Glass half full attitude spreading among corporates and rays of hope
Market report: Glass half full attitude spreading among corporates and rays of hope for Royal Mail emerge
- Cautious optimism ripples on financial markets, masking ongoing worries about interest rates.
- Confidence in UK economic growth edges up to highest level since Ukraine invasion according to HL survey.
- Deloitte CFO survey shows finance chiefs are more confident about future than 3 months ago.
- Relief for IDS shareholders as Royal Mail and CWU achieve breakthrough in strike talks.
- Oil hovers around $86 a barrel amid expectations of higher Chinese demand.
Susannah Streeter, head of money and markets, Hargreaves Lansdown: ‘’Cautious optimism is the Monday motivation mantra, as stronger US corporate news and signs of consumer resilience help to mask ongoing worries about the knock-on effect of higher interest rates. Although Wall Street closed lower on Friday, stocks in Asia eked out gains and European indices are set to edge up again. But worries about how many rate hikes could still be the sights of the Fed are still bubbling away in the face of growing consumer confidence and higher inflation expectations and could erupt back up to the surface.
Confidence in UK economic growth has edged up again, by almost 3%, to the highest level since early February last year, before the invasion of Ukraine. The pulse was taken for the HL Investor Confidence Index, a monthly check in on investor sentiment. Rising expectations that the UK could dodge a recession this year, combined with the fall of energy prices from last year’s painful highs and signs that inflation is on the way down are spreading a bit more optimism. The glass half full attitude is reflected in the Deloitte survey of chief financial officers, with a quarter more CFOs saying they felt better about the future than worse, a sharp improvement in sentiment compared to three months ago, when around a seventh more felt the opposite. But firms are still clearly on the defensive and are still battening down the hatches rather than setting sail on a quest for growth, given that many CFOs say cash preservation is a priority. Although so far credit conditions haven’t showed signs of tightening according to the survey, despite the banking scare, business leaders are still taking a defensive stance. This wariness won’t help at a time when the UK is in desperate need of a boost in investment to help emerge from stagnation. It’s really only AI which appears to have the investment pulling power, with big companies clearly nervous about dropping behind the pack when it comes to beefing up machine learning and other artificial intelligence applications.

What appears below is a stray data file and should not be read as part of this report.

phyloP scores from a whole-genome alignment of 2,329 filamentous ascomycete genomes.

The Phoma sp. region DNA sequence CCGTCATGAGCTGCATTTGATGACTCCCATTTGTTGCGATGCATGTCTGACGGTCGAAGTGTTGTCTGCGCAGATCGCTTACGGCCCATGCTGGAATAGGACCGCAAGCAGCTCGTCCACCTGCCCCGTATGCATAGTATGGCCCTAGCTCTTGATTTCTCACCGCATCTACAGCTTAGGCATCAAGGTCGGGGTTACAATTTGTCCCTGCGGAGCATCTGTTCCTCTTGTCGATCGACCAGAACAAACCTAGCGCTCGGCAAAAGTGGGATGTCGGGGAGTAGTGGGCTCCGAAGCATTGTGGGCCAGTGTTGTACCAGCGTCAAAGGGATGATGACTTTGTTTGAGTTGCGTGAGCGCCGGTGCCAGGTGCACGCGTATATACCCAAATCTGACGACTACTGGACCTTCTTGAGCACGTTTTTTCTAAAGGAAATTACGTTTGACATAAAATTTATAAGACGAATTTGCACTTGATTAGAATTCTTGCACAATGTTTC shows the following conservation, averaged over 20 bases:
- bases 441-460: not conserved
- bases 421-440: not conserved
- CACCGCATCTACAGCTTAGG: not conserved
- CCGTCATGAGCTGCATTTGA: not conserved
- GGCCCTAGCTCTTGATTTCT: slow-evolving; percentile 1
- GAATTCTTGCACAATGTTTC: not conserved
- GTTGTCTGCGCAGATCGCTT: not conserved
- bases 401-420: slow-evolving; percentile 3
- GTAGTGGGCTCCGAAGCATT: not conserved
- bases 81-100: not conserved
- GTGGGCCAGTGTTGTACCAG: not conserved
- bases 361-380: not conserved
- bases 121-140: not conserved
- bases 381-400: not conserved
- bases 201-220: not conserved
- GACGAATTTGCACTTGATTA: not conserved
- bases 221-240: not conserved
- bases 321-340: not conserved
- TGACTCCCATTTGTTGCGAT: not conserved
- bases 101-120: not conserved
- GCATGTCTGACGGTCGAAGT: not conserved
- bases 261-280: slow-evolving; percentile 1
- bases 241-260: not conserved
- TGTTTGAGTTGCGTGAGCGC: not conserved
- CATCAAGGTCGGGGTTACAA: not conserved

Overall investor confidence dipped in April, likely to reflect worries about the repercussions of the banking scare, and how far a tightening of lending could propel the US economy into recession. The survey was carried out between 3-11 April, and showed that confidence had fallen by 7% compared to March, a reading taken before the collapse of Credit Suisse. Warnings from the Fed that a mild recession is likely to be on the cards are set to keep investors alert to any signs of economic weakening ahead.
International Distributions Services shareholders are finally glimpsing a ray of good news with the Communication Workers Union and Royal Mail management now having an agreement in principle aimed at ending the long-running strike. The walk-outs have put the group into a precarious position in terms of liquidity. It’s delayed the group’s attempt to re-size operations in the face of falling letter and parcel volumes and has meant the group will only have limited breathing room when it comes to its loan agreements. The breakthrough will be a huge relief, but still needs to pass hurdles of approval by the union’s executives and the members. Even once the heavy bag of industrial strife has been offloaded, the group faces a long road back to profitability.
Brent crude is holding onto last week’s gains, hovering above $86 a barrel as the effect of the production cut announcement from OPEC+ continues to linger amid expectations of higher demand this year. China’s appetite for oil is expected to grow as the recovery from the pandemic lockdowns continues at a clip. Already Chinese crude oil imports soared to the highest level since 2020 in March, a jump of almost a quarter compared to last year, with refiners ramping up activity forecasting a further rebound for the economy.’’